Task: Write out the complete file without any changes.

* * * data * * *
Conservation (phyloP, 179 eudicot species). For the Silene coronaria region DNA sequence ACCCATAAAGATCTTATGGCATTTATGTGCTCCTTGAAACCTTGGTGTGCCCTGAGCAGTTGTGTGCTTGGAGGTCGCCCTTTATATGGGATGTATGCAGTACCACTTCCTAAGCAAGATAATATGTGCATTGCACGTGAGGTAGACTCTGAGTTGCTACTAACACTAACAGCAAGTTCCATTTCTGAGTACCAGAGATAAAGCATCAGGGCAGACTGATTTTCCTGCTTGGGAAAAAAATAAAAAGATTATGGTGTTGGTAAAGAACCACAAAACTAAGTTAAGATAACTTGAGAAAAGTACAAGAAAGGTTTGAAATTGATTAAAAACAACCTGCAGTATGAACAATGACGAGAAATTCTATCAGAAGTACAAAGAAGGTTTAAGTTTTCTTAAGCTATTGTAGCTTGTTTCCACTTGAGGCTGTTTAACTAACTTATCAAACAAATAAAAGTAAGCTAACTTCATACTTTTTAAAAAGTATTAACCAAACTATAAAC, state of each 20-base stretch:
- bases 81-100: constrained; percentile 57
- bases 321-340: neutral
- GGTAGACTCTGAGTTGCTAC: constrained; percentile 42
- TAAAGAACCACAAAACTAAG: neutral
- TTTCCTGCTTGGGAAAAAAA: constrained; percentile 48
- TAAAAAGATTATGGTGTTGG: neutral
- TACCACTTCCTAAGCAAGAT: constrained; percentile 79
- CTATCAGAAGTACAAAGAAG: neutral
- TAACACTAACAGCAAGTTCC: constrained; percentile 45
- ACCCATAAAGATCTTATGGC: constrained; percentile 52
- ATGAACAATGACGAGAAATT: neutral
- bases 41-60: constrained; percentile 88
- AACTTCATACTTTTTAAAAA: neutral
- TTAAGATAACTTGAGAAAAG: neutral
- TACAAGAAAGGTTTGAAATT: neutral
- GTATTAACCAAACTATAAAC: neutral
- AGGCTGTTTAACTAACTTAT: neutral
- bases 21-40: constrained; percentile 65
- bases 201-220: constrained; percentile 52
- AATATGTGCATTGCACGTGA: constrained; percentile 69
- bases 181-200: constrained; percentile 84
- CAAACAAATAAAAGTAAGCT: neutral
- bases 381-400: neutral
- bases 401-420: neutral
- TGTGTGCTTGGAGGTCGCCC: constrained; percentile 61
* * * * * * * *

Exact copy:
Conservation (phyloP, 179 eudicot species). For the Silene coronaria region DNA sequence ACCCATAAAGATCTTATGGCATTTATGTGCTCCTTGAAACCTTGGTGTGCCCTGAGCAGTTGTGTGCTTGGAGGTCGCCCTTTATATGGGATGTATGCAGTACCACTTCCTAAGCAAGATAATATGTGCATTGCACGTGAGGTAGACTCTGAGTTGCTACTAACACTAACAGCAAGTTCCATTTCTGAGTACCAGAGATAAAGCATCAGGGCAGACTGATTTTCCTGCTTGGGAAAAAAATAAAAAGATTATGGTGTTGGTAAAGAACCACAAAACTAAGTTAAGATAACTTGAGAAAAGTACAAGAAAGGTTTGAAATTGATTAAAAACAACCTGCAGTATGAACAATGACGAGAAATTCTATCAGAAGTACAAAGAAGGTTTAAGTTTTCTTAAGCTATTGTAGCTTGTTTCCACTTGAGGCTGTTTAACTAACTTATCAAACAAATAAAAGTAAGCTAACTTCATACTTTTTAAAAAGTATTAACCAAACTATAAAC, state of each 20-base stretch:
- bases 81-100: constrained; percentile 57
- bases 321-340: neutral
- GGTAGACTCTGAGTTGCTAC: constrained; percentile 42
- TAAAGAACCACAAAACTAAG: neutral
- TTTCCTGCTTGGGAAAAAAA: constrained; percentile 48
- TAAAAAGATTATGGTGTTGG: neutral
- TACCACTTCCTAAGCAAGAT: constrained; percentile 79
- CTATCAGAAGTACAAAGAAG: neutral
- TAACACTAACAGCAAGTTCC: constrained; percentile 45
- ACCCATAAAGATCTTATGGC: constrained; percentile 52
- ATGAACAATGACGAGAAATT: neutral
- bases 41-60: constrained; percentile 88
- AACTTCATACTTTTTAAAAA: neutral
- TTAAGATAACTTGAGAAAAG: neutral
- TACAAGAAAGGTTTGAAATT: neutral
- GTATTAACCAAACTATAAAC: neutral
- AGGCTGTTTAACTAACTTAT: neutral
- bases 21-40: constrained; percentile 65
- bases 201-220: constrained; percentile 52
- AATATGTGCATTGCACGTGA: constrained; percentile 69
- bases 181-200: constrained; percentile 84
- CAAACAAATAAAAGTAAGCT: neutral
- bases 381-400: neutral
- bases 401-420: neutral
- TGTGTGCTTGGAGGTCGCCC: constrained; percentile 61